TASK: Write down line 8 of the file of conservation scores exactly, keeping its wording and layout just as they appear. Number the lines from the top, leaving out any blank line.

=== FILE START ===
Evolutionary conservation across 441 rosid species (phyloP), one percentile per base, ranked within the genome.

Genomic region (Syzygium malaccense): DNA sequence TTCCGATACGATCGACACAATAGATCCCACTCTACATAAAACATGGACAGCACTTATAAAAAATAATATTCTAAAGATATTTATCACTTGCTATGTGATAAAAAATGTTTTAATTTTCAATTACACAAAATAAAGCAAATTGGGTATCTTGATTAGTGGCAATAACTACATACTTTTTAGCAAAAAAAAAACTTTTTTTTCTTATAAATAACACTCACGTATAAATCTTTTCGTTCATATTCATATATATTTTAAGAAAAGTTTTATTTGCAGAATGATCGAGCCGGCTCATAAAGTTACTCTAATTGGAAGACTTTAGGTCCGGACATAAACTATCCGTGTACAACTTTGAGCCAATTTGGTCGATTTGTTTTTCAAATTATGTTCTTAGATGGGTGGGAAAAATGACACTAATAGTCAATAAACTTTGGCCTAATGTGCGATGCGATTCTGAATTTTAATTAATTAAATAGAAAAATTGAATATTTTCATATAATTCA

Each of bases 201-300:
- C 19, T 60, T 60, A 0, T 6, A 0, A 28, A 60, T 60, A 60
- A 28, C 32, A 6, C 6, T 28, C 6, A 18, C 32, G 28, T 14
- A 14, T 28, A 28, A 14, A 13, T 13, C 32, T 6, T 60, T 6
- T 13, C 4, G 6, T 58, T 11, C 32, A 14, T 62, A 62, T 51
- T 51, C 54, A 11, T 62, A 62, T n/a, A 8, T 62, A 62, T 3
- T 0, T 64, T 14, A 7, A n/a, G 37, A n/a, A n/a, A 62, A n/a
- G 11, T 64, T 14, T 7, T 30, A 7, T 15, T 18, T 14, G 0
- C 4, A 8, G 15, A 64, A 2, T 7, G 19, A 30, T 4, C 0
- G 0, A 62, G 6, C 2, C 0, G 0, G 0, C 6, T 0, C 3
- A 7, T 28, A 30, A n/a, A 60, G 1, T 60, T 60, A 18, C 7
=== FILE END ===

- T 51, C 54, A 11, T 62, A 62, T n/a, A 8, T 62, A 62, T 3